I read today that the Walkman was dead, as in no longer produced. But that turned out to be in Japan only. Walkmen (-mans?) apparently are still being made in China for other markets, including the United States. Still, hearing about the putative end of the Walkman was like hearing about the death of a celebrity you hadn't realized was still alive.

I remember their introduction in this country. In the spring of 1980, it seemed that countless Walkmen, where there were none before, suddenly attached themselves to the ears of Vanderbilt students walking on campus. Young curmudgeon that I was, I considered them the height of frivolity (and I wasn't alone). I don't feel strongly one way or the other about personal stereos these days, but I never owned one. Still, I have a soft spot for cassette tapes, even now.

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Monday, October 25, 2010

Take Knife to Pumpkin, Cut Holes

Not long ago, the real estate agent who participated in the sale of our house to us -- back in those dimly remembered pre-real estate crash days early in the 2000s -- gave us a couple of large pumpkins. He and his parter give away pumpkins in October to former clients and would-be clients. They also hire a Santa Claus to visit their office in December, complete with photographer to capture the moment. They are real estate pros, and don't want to be forgotten even among people for whom selling their house is a distant notion.

Sunday was gourd-cutting day. Ann insisted. No one else cared. So I set to work with a couple of knives, more-or-less following the lines she had drawn on one of the pumpkins. Now it has that jack o' lantern face. Its only distinction is a mouthful of toothpicks, because I mis-cut one of the "teeth" and needed something to hold that part back in place. Otherwise it's a completely traditional design.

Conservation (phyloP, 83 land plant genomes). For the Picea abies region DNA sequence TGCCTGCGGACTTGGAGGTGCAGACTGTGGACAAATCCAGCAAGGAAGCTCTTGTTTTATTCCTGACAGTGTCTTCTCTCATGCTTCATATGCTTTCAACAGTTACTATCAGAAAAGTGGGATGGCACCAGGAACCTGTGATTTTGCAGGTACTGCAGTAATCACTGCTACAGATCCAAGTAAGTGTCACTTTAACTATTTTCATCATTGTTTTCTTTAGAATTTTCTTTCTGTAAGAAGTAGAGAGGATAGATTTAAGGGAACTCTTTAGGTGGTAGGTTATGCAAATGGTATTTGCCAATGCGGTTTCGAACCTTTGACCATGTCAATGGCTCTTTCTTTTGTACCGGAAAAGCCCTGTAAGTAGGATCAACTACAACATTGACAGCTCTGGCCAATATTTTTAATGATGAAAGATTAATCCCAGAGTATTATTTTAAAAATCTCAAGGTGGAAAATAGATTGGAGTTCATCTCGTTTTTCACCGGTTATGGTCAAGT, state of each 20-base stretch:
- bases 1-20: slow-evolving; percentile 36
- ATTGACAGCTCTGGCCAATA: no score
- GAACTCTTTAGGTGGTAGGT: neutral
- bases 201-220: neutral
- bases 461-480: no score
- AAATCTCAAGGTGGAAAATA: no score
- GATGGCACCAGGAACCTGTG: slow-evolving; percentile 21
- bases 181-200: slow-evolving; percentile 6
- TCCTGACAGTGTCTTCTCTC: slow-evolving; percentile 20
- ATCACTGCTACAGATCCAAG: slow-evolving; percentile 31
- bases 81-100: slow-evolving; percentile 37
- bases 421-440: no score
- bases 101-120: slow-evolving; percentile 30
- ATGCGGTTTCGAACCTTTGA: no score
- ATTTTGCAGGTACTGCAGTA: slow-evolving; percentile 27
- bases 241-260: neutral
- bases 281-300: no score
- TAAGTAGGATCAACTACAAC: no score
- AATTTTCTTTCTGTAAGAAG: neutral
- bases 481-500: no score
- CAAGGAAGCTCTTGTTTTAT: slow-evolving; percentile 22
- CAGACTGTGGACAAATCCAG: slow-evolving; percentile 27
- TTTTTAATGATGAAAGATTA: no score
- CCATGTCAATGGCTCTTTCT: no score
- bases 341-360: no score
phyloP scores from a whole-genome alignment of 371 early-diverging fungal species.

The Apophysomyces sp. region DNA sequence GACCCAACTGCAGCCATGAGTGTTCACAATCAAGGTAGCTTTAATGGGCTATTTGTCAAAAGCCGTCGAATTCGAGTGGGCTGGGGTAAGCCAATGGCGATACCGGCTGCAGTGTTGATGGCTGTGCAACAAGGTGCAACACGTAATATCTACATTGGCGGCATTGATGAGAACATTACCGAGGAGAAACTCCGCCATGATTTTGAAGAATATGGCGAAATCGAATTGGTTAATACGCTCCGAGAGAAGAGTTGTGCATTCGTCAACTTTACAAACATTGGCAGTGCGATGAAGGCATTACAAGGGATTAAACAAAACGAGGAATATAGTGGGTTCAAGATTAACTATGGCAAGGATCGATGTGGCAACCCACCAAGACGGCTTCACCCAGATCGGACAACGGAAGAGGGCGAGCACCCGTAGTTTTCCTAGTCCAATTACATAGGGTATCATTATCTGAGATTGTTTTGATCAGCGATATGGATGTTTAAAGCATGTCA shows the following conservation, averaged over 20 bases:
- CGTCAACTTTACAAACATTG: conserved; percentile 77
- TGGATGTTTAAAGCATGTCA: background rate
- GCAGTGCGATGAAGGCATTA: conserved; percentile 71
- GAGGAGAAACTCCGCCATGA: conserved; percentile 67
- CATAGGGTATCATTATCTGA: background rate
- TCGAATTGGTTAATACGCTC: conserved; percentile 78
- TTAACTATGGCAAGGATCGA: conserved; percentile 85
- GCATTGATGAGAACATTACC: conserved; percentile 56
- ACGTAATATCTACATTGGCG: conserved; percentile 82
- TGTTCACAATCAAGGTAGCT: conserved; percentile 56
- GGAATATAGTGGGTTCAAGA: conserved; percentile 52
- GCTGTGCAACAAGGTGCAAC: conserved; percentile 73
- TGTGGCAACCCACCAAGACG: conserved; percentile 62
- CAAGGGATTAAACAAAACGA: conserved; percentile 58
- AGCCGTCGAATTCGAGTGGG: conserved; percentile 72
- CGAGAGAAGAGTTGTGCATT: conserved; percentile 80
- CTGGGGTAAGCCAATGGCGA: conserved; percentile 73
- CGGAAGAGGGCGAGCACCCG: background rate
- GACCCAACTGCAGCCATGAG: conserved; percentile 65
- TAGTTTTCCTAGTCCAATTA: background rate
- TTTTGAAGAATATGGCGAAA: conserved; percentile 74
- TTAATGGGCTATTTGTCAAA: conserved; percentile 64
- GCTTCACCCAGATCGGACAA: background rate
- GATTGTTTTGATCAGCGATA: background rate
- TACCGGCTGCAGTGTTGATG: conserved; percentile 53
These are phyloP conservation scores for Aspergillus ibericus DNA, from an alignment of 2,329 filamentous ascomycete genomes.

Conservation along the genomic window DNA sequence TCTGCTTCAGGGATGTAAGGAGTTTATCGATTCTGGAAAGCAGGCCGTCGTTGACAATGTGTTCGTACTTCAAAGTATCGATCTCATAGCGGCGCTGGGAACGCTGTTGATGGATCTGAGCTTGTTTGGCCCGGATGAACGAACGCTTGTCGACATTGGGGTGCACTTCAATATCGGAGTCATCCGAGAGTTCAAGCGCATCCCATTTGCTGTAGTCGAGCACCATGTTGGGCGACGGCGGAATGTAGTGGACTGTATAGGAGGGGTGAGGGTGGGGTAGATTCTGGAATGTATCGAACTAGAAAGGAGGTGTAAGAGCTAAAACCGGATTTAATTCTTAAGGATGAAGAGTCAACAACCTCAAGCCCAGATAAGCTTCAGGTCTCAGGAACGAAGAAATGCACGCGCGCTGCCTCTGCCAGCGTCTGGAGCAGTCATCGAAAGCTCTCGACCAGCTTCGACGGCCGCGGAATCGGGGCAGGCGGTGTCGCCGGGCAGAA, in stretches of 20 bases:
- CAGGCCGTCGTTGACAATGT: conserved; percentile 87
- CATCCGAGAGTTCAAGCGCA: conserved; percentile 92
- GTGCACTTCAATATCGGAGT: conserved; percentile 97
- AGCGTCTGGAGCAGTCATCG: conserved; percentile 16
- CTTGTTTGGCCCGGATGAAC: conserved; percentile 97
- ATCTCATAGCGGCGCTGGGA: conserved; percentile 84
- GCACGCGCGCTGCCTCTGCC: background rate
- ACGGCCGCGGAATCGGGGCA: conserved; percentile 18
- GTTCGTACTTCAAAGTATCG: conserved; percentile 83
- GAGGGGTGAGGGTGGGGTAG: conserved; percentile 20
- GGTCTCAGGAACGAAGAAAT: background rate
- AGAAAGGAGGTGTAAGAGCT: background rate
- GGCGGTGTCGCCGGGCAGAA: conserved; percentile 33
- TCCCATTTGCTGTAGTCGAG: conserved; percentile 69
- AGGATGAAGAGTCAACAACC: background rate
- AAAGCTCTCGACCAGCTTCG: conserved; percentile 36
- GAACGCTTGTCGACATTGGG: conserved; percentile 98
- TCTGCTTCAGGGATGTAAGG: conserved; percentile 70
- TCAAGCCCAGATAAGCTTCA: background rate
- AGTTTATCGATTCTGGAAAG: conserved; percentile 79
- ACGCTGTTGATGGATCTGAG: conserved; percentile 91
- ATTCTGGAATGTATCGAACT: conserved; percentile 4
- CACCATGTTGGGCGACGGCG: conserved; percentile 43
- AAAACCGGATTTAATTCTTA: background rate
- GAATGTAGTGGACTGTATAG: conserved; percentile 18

Of course I wondered, just how traditional? After all, many things casually considered ancient traditions were invented by the Victorians, or maybe ad men in the early 20th century. Wiki quotes David Skal in Death Makes a Holiday: A Cultural History of Halloween (2002), which sounds like a good book, on the subject.

"Although every modern chronicle of the holiday repeats the claim that vegetable lanterns were a time-honored component of Halloween celebrations in the British Isles, none gives any primary documentation," he writes. "In fact, none of the major nineteenth-century chronicles of British holidays and folk customs make any mention whatsoever of carved lanterns in connection with Halloween. Neither do any of the standard works of the early twentieth century."

"Vegetable lanterns" -- carved turnip, anyone? -- have been around a long, long time, but the association with Halloween might well be more recent, then. Or unique to North America in the 19th century, since that's where the pumpkins were from (but not any more).

Anyway, our vegetable lantern will be inside until shortly before October 31, to reduce the risk of squirrel attacks, and then outfitted with a scented candle for Halloween. One year I put a vanilla-scented candle in the pumpkin, and got a lot of favorable remarks about the smell from visitors that night.

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Sunday, October 24, 2010

Item From the Past: Temppeliaukio Kirkko & Bart Simpson

October 1994